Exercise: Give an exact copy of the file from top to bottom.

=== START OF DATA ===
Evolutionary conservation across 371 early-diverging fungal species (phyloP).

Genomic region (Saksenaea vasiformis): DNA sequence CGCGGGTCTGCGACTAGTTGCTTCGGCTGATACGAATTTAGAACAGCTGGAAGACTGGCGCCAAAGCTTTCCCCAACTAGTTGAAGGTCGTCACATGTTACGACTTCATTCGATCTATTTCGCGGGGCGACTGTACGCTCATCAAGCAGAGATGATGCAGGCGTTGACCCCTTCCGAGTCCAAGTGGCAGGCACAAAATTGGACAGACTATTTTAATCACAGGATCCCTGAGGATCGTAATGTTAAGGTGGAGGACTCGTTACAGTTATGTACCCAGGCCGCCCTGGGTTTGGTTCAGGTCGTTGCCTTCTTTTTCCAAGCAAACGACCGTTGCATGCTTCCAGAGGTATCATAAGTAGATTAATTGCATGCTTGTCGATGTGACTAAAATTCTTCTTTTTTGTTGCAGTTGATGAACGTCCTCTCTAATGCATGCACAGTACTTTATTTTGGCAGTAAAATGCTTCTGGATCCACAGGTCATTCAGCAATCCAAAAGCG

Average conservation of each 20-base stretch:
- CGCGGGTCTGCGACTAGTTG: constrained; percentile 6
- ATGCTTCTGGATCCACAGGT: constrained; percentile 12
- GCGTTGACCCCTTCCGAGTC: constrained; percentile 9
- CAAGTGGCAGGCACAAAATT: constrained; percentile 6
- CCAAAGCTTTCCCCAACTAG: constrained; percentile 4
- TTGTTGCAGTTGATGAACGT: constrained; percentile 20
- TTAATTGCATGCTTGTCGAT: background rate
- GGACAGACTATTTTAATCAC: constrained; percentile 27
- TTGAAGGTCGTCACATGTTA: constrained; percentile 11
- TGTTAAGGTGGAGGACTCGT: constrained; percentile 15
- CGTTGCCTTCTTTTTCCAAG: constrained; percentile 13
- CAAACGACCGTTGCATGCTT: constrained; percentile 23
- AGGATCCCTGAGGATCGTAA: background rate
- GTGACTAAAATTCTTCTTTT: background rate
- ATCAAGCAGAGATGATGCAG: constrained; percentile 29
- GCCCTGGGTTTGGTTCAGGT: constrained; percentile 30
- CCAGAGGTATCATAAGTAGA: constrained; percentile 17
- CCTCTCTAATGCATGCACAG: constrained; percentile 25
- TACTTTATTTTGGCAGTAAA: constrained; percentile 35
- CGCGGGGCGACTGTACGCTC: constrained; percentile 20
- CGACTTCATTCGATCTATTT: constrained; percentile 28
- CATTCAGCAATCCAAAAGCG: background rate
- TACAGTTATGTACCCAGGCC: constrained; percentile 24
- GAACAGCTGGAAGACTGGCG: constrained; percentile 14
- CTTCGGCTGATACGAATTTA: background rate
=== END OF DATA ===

Evolutionary conservation across 371 early-diverging fungal species (phyloP).

Genomic region (Saksenaea vasiformis): DNA sequence CGCGGGTCTGCGACTAGTTGCTTCGGCTGATACGAATTTAGAACAGCTGGAAGACTGGCGCCAAAGCTTTCCCCAACTAGTTGAAGGTCGTCACATGTTACGACTTCATTCGATCTATTTCGCGGGGCGACTGTACGCTCATCAAGCAGAGATGATGCAGGCGTTGACCCCTTCCGAGTCCAAGTGGCAGGCACAAAATTGGACAGACTATTTTAATCACAGGATCCCTGAGGATCGTAATGTTAAGGTGGAGGACTCGTTACAGTTATGTACCCAGGCCGCCCTGGGTTTGGTTCAGGTCGTTGCCTTCTTTTTCCAAGCAAACGACCGTTGCATGCTTCCAGAGGTATCATAAGTAGATTAATTGCATGCTTGTCGATGTGACTAAAATTCTTCTTTTTTGTTGCAGTTGATGAACGTCCTCTCTAATGCATGCACAGTACTTTATTTTGGCAGTAAAATGCTTCTGGATCCACAGGTCATTCAGCAATCCAAAAGCG

Average conservation of each 20-base stretch:
- CGCGGGTCTGCGACTAGTTG: constrained; percentile 6
- ATGCTTCTGGATCCACAGGT: constrained; percentile 12
- GCGTTGACCCCTTCCGAGTC: constrained; percentile 9
- CAAGTGGCAGGCACAAAATT: constrained; percentile 6
- CCAAAGCTTTCCCCAACTAG: constrained; percentile 4
- TTGTTGCAGTTGATGAACGT: constrained; percentile 20
- TTAATTGCATGCTTGTCGAT: background rate
- GGACAGACTATTTTAATCAC: constrained; percentile 27
- TTGAAGGTCGTCACATGTTA: constrained; percentile 11
- TGTTAAGGTGGAGGACTCGT: constrained; percentile 15
- CGTTGCCTTCTTTTTCCAAG: constrained; percentile 13
- CAAACGACCGTTGCATGCTT: constrained; percentile 23
- AGGATCCCTGAGGATCGTAA: background rate
- GTGACTAAAATTCTTCTTTT: background rate
- ATCAAGCAGAGATGATGCAG: constrained; percentile 29
- GCCCTGGGTTTGGTTCAGGT: constrained; percentile 30
- CCAGAGGTATCATAAGTAGA: constrained; percentile 17
- CCTCTCTAATGCATGCACAG: constrained; percentile 25
- TACTTTATTTTGGCAGTAAA: constrained; percentile 35
- CGCGGGGCGACTGTACGCTC: constrained; percentile 20
- CGACTTCATTCGATCTATTT: constrained; percentile 28
- CATTCAGCAATCCAAAAGCG: background rate
- TACAGTTATGTACCCAGGCC: constrained; percentile 24
- GAACAGCTGGAAGACTGGCG: constrained; percentile 14
- CTTCGGCTGATACGAATTTA: background rate